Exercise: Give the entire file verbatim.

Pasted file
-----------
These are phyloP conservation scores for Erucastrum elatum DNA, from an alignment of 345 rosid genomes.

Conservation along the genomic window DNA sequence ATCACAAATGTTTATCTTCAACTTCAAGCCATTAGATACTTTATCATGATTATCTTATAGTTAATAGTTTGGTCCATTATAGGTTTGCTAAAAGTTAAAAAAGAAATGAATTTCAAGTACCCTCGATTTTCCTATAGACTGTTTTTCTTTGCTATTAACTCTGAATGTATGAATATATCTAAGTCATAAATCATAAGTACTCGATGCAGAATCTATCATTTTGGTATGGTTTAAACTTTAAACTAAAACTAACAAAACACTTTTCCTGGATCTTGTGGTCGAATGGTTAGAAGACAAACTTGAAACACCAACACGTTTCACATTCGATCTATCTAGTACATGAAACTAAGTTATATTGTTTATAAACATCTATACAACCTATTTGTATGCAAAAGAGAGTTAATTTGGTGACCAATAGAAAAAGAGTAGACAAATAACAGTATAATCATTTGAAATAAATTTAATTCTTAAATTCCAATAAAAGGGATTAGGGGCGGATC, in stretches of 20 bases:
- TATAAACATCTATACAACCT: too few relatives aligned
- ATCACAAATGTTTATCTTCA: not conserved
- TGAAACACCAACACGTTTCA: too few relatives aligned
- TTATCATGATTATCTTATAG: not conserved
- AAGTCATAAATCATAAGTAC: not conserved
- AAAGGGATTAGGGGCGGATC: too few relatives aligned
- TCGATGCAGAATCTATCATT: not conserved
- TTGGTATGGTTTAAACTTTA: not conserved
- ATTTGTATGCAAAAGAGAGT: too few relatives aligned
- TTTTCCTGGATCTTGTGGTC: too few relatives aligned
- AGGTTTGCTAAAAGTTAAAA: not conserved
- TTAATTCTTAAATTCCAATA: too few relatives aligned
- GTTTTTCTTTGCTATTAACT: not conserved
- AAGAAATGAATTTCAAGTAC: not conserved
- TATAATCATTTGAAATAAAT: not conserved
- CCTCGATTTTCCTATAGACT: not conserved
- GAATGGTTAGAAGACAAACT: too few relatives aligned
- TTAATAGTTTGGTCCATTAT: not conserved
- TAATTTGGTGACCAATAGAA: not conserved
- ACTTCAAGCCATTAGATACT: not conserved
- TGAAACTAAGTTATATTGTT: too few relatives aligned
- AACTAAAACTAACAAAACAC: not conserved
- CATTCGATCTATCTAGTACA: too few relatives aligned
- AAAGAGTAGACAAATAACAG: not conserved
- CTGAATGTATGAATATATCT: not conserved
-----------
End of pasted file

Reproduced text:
These are phyloP conservation scores for Erucastrum elatum DNA, from an alignment of 345 rosid genomes.

Conservation along the genomic window DNA sequence ATCACAAATGTTTATCTTCAACTTCAAGCCATTAGATACTTTATCATGATTATCTTATAGTTAATAGTTTGGTCCATTATAGGTTTGCTAAAAGTTAAAAAAGAAATGAATTTCAAGTACCCTCGATTTTCCTATAGACTGTTTTTCTTTGCTATTAACTCTGAATGTATGAATATATCTAAGTCATAAATCATAAGTACTCGATGCAGAATCTATCATTTTGGTATGGTTTAAACTTTAAACTAAAACTAACAAAACACTTTTCCTGGATCTTGTGGTCGAATGGTTAGAAGACAAACTTGAAACACCAACACGTTTCACATTCGATCTATCTAGTACATGAAACTAAGTTATATTGTTTATAAACATCTATACAACCTATTTGTATGCAAAAGAGAGTTAATTTGGTGACCAATAGAAAAAGAGTAGACAAATAACAGTATAATCATTTGAAATAAATTTAATTCTTAAATTCCAATAAAAGGGATTAGGGGCGGATC, in stretches of 20 bases:
- TATAAACATCTATACAACCT: too few relatives aligned
- ATCACAAATGTTTATCTTCA: not conserved
- TGAAACACCAACACGTTTCA: too few relatives aligned
- TTATCATGATTATCTTATAG: not conserved
- AAGTCATAAATCATAAGTAC: not conserved
- AAAGGGATTAGGGGCGGATC: too few relatives aligned
- TCGATGCAGAATCTATCATT: not conserved
- TTGGTATGGTTTAAACTTTA: not conserved
- ATTTGTATGCAAAAGAGAGT: too few relatives aligned
- TTTTCCTGGATCTTGTGGTC: too few relatives aligned
- AGGTTTGCTAAAAGTTAAAA: not conserved
- TTAATTCTTAAATTCCAATA: too few relatives aligned
- GTTTTTCTTTGCTATTAACT: not conserved
- AAGAAATGAATTTCAAGTAC: not conserved
- TATAATCATTTGAAATAAAT: not conserved
- CCTCGATTTTCCTATAGACT: not conserved
- GAATGGTTAGAAGACAAACT: too few relatives aligned
- TTAATAGTTTGGTCCATTAT: not conserved
- TAATTTGGTGACCAATAGAA: not conserved
- ACTTCAAGCCATTAGATACT: not conserved
- TGAAACTAAGTTATATTGTT: too few relatives aligned
- AACTAAAACTAACAAAACAC: not conserved
- CATTCGATCTATCTAGTACA: too few relatives aligned
- AAAGAGTAGACAAATAACAG: not conserved
- CTGAATGTATGAATATATCT: not conserved